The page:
Group Five presents: William Butler Yeats' "The Circus Animals' Desertion." Yeats welcomes you to his memories.


Read the Poem

Section One

Section Two

Section Three

Poetic Structure

Meet The Group

Yeats' Life


Section One


Yeats writes this poem out of the frustrating fog of writer's block and immediately introduces his situation in stating that "for six weeks or so" (2) he has "sought a theme" (1). While arguably the most brilliant poet of the twentieth century, Yeats' use of the word "maybe" (3) connotes feelings of uncertainty in his creative genius. Also, the alliterative statement of "being but a broken man" (3) emphasizes his bad condition. Yeats further stresses the content of this adjective clause by making it deviate from the iambic pentameter of the piece.

To read a piece of short fiction that similarly begins with writer's block, click here.

Valley of the Mad

However, Yeats resolves to "be satisfied with [his] heart" (4) as a poetic theme. This decision perhaps implies a deeper meaning to the aforementioned search for a poetic theme. As expressed in much of his other poetry, Yeats often deemed art superior to reality. The inability to create could leave an artist of his caliber devoid of passion in all aspects of his life. Therefore, his search for a poetic theme also constitutes a search for meaning in his life.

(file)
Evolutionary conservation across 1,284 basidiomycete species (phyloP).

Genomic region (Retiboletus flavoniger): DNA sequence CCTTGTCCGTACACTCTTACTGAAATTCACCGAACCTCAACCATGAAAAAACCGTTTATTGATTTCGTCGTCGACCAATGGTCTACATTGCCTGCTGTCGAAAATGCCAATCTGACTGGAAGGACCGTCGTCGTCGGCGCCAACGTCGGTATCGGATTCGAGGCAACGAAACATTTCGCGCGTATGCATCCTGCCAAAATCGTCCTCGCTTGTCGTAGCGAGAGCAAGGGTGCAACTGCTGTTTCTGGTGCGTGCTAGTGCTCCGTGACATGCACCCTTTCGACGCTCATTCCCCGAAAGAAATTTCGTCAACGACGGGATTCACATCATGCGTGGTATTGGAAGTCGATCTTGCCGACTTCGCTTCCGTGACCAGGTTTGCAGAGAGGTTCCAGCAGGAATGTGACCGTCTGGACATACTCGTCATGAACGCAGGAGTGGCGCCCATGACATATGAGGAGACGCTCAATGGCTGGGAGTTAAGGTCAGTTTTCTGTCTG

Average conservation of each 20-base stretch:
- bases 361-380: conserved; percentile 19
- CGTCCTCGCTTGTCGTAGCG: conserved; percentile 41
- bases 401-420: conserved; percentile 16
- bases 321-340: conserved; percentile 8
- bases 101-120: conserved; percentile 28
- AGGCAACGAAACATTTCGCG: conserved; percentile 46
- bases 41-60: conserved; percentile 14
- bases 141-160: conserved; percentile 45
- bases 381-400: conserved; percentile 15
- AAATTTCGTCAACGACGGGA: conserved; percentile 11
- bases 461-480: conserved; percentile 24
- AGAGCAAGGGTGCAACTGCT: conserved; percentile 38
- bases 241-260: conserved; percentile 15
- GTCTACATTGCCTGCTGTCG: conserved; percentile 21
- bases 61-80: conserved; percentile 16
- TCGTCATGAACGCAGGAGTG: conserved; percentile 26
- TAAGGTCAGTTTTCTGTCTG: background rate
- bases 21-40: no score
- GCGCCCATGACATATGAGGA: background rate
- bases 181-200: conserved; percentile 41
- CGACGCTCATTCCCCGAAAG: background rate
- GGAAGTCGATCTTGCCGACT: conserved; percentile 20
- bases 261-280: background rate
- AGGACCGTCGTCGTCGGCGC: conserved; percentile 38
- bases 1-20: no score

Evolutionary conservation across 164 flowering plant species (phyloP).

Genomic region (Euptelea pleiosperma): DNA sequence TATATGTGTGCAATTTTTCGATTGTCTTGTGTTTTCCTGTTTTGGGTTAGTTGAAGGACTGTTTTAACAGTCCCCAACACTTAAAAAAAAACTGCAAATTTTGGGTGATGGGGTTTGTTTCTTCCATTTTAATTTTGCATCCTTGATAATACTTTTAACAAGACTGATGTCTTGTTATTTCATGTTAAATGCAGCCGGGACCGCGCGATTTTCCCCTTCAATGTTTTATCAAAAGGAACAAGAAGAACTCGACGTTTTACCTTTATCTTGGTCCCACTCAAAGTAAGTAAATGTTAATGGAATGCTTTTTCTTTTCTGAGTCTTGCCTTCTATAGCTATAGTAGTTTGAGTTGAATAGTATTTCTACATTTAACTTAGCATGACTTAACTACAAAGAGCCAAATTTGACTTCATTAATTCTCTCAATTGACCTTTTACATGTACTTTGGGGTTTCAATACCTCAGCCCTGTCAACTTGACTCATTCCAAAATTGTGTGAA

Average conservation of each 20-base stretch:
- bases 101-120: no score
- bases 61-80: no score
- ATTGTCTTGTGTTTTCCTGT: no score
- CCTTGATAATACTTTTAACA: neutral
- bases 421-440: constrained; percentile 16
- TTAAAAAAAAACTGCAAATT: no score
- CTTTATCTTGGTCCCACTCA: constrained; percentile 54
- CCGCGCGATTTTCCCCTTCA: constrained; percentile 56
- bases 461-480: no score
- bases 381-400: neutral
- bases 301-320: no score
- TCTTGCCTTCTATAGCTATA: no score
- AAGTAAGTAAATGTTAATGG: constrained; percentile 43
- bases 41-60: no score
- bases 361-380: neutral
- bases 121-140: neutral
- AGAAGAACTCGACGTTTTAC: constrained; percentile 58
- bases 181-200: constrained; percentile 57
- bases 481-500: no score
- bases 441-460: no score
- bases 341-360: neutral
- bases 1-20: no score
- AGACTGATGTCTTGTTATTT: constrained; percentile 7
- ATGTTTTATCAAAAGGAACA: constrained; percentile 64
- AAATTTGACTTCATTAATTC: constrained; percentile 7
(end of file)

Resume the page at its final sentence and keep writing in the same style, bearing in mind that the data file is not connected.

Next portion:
He then goes on to introduce the imagery of the "circus" (6) through the diction of "stilted boys, that burnished chariot, / Lion and woman" (8). As the poem goes on, Yeats presents different poetic figures as the circus animals that have deserted him. Here Yeats contrasts the fantasy world of the circus to reality, similar to the stark difference between the brilliance of his poetry and the mundane.
For image copyright information, click here.